Justifying our existence
One of our Member Firms has received another of those 'PPI Misselling' letters from a claims-management firm (CMC), registered under the Ministry of Justice (MoJ). Due to the sheer volume of these iniquitous and entirely spurious documents, we've built up quite a nice working relationship with the MoJ, who are keenly interested in all such instances, where it is apparent that the claims-management firm is operating in a way that betrays a complete absence of due process.
On this occasion, a little bell rang in the back of my mind and - sure enough - when I checked our records, I discovered that we had received an identical letter, from the same CMC, for the same client, in June 2013. We had dealt with the matter fully and formally back then: it was a complete waste of time then, and it is a complete waste of time now. The only change is a new client signature and a new date on the attached authorisation.
Over the years, I have developed a strange mindset when presented with documents that irritate me. On this occasion, I took the time to compare the 2013 and 2014 versions of the letter. The differences were minor ('Scarlet Reclaims' changes to 'Scarlet Services'), but the things which stayed the same were of far more interest:
whoever drafted the letter exhibits a profound level of illiteracy;
the fact that the 2014 version replicates the typos and poor grammar of the 2013 version indicates that the firm does not keep its documents under review;
a disparaging approach towards detail - the target of the complaint is a quite different firm (from our Member) in both cases;
evidence of the use of data-base/mailmerge systems which allow documentation to be generated containing spurious content, without (apparently) a need for sentient human intervention (assuming that such a thing exists within this CMC);
the recourse to threat - the inclusion of false accusations, which a moment of considered reflection would have revealed to the author were insupportable;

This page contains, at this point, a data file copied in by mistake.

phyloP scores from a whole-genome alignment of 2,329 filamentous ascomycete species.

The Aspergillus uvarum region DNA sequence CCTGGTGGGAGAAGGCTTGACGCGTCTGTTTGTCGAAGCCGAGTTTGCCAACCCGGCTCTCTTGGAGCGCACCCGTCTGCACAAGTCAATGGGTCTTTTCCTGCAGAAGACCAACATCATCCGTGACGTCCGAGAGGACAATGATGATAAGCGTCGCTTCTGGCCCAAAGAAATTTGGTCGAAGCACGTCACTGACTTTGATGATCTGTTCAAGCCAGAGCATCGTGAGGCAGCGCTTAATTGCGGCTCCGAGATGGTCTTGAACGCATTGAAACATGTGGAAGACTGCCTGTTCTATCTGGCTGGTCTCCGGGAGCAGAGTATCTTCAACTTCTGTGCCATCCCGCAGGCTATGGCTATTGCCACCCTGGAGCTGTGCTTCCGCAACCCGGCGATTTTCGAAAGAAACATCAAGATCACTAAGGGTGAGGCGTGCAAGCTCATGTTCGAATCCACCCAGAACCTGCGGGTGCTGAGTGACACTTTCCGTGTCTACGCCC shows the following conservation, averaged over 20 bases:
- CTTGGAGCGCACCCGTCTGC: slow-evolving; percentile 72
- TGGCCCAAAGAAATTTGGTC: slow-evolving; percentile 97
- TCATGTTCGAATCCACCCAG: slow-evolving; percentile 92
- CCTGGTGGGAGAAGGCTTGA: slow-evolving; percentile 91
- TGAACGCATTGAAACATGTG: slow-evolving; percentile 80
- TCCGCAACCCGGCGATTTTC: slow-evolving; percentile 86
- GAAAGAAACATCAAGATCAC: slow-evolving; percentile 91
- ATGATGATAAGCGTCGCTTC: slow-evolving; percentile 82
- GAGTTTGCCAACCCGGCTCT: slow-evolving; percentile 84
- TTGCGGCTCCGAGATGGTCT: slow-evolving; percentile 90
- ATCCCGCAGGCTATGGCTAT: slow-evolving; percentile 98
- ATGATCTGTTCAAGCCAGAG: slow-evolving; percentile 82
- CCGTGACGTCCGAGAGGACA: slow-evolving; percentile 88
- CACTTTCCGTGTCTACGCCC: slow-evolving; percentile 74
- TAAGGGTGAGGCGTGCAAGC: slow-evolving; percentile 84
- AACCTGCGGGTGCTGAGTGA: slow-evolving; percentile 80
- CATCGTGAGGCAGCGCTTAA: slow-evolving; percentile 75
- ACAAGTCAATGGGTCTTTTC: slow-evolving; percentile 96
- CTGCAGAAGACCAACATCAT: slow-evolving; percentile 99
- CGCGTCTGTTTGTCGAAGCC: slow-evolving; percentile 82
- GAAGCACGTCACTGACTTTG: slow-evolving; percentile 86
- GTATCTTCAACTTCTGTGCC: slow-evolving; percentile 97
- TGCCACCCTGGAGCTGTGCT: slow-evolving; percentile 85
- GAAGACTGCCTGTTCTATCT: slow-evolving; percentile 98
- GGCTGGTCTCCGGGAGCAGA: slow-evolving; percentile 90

a kind of hardboiled insouciance in relation to the facts - this CMC had their answer in 2013, but this was clearly no obstacle to repeating their original fictions again in 2014;
assuming that the MoJ took action (as they indicated they would) back in 2013, it seems quite apparent that the principals of this particular CMC are paying little attention.
This episode, in microcosm, hints at all that is grim and valueless within the financial services and legal marketplaces. It supplies reasonably convincing proof that, whatever it is that regulation achieves in practice, it (apparently) has little impact on the ethics and professionalism of regulated entities. Where there is a commitment to particular practices, for their own sake, individuals and firms will find their way of working around the rulebook.
But there is a lesson here, too, for us as IFAs. Clearly, this CMC has a process
, one which it is determined to follow. And as a Network, our emphasis over the years has been on having good
processes in place - partly to ensure the quality of our service offering, and partly to underpin good compliance. Our processes, however, are only as good as the data which informs them - when they float free, in a world where the facts or principles are unimportant, where detail is irrelevant, and where staff simply don't care about the people concerned, then they end up becoming a form of abuse.